Before we had the Palo Santo Marron, we had the 60 Minute IPA. I’m not the biggest IPA guy in the world, but this one is good. Clean and crisp with a frothy white head, with notes of citrus, hops and pine. At 6% ABV you could down a river of these!

Tweason Ale, which is a gluten-free beer, was also on tap. Sounds weird but this was kinda good. Very tart with fruit and citrus flavors going on and slightly sour. Poured a gold color with a white head. Not something I would buy on a regular basis, but an interesting taste and also 6% ABV.

Next up, Burton Baton is an Imperial/Double IPA that comes in at 10% but doesn’t taste that strong. A nice copper color and off-white head, strong hop and citrus flavors with a bit of bitterness and pretty good carbonation. This is good but I would have rather had another tug at the Palo Santo Marron.

Finally, as a special treat, we were offered up some World Wide Stout. At 18%, this stuff kicks major ass! It’s an American Double/Imperial Stout. This one is black as night, with what one would expect at such a high ABV, a very boozy smell and finish. Not unpleasant just strong. Taste of prunes or plums and sweet, almost port wine-ish. Man, I wanted to buy a case of this to take home but at $140, it was out of my price range!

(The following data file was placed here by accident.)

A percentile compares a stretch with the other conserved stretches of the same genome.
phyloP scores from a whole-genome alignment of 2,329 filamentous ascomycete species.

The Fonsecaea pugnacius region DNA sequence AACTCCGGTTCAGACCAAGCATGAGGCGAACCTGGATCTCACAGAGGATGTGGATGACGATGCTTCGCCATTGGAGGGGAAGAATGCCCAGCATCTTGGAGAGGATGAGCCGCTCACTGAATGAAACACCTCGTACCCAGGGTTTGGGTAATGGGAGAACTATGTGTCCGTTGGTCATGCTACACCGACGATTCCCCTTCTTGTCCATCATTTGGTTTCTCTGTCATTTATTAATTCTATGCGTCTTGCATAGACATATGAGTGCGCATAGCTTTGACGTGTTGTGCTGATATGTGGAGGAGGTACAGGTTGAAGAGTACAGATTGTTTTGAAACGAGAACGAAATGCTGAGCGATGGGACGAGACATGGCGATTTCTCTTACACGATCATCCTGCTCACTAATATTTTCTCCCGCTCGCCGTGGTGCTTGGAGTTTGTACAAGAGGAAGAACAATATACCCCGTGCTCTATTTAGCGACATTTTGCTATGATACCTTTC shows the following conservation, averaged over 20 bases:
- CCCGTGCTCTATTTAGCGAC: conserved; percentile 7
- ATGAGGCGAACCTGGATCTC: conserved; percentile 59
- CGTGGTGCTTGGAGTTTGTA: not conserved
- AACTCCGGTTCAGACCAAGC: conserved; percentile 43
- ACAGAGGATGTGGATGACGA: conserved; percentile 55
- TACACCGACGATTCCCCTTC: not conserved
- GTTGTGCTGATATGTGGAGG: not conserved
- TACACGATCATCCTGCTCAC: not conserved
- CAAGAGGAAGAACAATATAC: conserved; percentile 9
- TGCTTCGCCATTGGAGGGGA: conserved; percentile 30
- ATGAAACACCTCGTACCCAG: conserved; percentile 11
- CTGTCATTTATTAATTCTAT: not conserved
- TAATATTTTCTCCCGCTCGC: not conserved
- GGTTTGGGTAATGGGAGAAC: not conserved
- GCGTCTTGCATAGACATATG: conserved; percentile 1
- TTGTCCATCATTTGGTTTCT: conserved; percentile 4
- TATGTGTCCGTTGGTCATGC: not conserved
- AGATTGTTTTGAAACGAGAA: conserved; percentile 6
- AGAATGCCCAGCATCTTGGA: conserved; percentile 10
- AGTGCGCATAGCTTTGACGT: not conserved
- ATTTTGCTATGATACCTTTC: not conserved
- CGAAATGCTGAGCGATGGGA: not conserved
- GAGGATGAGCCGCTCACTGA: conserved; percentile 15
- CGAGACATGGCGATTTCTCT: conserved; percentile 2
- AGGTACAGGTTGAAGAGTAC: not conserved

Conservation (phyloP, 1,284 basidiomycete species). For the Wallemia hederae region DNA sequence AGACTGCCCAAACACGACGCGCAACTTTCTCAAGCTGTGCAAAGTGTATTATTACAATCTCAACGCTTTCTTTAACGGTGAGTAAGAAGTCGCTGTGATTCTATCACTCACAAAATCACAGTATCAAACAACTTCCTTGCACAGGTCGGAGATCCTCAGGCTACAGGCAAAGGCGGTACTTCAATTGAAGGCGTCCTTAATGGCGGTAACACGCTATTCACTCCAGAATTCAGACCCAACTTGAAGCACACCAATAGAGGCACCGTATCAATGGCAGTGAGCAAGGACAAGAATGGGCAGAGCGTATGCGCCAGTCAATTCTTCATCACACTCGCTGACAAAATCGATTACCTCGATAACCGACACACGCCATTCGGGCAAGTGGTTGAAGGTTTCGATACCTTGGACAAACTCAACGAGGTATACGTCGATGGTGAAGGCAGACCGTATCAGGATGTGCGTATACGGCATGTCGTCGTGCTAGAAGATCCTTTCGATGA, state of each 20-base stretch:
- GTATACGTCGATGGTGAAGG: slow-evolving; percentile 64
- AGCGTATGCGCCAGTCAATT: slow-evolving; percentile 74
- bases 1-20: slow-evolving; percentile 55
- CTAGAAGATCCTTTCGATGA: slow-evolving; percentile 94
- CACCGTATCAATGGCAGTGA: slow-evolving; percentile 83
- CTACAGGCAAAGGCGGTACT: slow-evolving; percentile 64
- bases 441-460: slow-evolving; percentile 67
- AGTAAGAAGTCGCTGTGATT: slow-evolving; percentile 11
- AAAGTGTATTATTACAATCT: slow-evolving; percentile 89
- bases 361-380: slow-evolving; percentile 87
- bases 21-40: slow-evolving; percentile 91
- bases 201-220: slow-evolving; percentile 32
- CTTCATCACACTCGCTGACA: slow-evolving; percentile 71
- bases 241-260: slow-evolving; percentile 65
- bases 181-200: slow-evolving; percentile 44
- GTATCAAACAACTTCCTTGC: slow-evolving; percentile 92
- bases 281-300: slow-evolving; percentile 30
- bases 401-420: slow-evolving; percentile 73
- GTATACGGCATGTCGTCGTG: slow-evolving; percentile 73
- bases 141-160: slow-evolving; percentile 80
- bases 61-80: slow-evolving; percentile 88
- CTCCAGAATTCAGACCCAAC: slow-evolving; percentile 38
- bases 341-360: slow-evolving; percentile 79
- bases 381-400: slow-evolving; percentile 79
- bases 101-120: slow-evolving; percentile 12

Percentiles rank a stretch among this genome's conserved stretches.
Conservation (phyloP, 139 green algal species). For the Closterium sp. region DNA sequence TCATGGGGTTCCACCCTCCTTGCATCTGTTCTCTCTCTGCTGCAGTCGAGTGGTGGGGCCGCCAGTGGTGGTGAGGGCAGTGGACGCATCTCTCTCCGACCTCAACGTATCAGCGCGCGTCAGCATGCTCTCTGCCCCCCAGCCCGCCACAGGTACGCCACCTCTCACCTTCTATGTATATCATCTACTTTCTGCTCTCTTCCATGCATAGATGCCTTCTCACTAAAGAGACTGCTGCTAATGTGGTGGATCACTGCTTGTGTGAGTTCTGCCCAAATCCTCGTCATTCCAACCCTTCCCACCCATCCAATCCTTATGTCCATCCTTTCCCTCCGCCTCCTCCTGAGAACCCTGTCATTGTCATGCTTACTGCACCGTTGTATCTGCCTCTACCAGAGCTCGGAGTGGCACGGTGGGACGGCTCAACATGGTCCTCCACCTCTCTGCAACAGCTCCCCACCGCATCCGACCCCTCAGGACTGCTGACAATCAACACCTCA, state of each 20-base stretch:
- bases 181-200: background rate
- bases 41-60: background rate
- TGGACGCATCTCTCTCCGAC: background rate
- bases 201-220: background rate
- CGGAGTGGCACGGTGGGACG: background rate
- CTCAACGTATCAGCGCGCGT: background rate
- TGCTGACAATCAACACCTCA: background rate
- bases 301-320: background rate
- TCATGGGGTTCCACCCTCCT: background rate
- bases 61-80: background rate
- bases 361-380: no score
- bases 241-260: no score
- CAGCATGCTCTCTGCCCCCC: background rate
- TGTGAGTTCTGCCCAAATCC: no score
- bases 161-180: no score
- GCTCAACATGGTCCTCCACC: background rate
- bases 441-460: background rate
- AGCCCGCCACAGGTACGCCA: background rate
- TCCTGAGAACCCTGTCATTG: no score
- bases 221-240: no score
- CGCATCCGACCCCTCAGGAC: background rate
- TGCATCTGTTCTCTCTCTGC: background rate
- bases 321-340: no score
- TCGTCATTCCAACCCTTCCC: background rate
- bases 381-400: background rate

The best part about the tour is while we were at the bar sampling some of the beers, we noticed another group of people at the other end of the bar cracking open all these different bottles of beer. Next thing we know, Sam Calagione is offering our group to join in on the sampling! It seems a guy just happened to come by the brewery with a cooler full of beers that he has been cellaring for years and decided to share them with the staff at Dogfish Head!

Of course, this all took us a little by surprise and since we were not really part of what was going on, we just kind of got random pours of beer, so I was not really able to take notes, but I know we had a cellar-aged 10-year-old Raison D’extra that is 18% and Cornholio — a collaboration with Three Floyds and Dogfish Head. So needless to say we left the brewery slightly more buzzed than supposedly allowed by law!

I dig this brewery on a whole. Some of the beers are bit pricey, but they are always taking chances and trying new and bold things (to differing degrees of success), so if you get to try any of their beers and you consider yourself a beer fan, chances are even if you don’t love the beer you can appreciate what this fine little craft brewery is attempting to do down in the tiny state of Delaware.

And as a post-script, let me apologize for the lack of pictures for the beer we sampled, as it’s always nice to have a peak at what people are talking about, but as I said, these were only three-ounce samples in plastic cups and not very appealing to the camera or eye.

So there you have it. My first beer installment. Please let me know if you have had any of these beers and share your experiences with them!

Till the next time, PROST!!!
Tommy Southard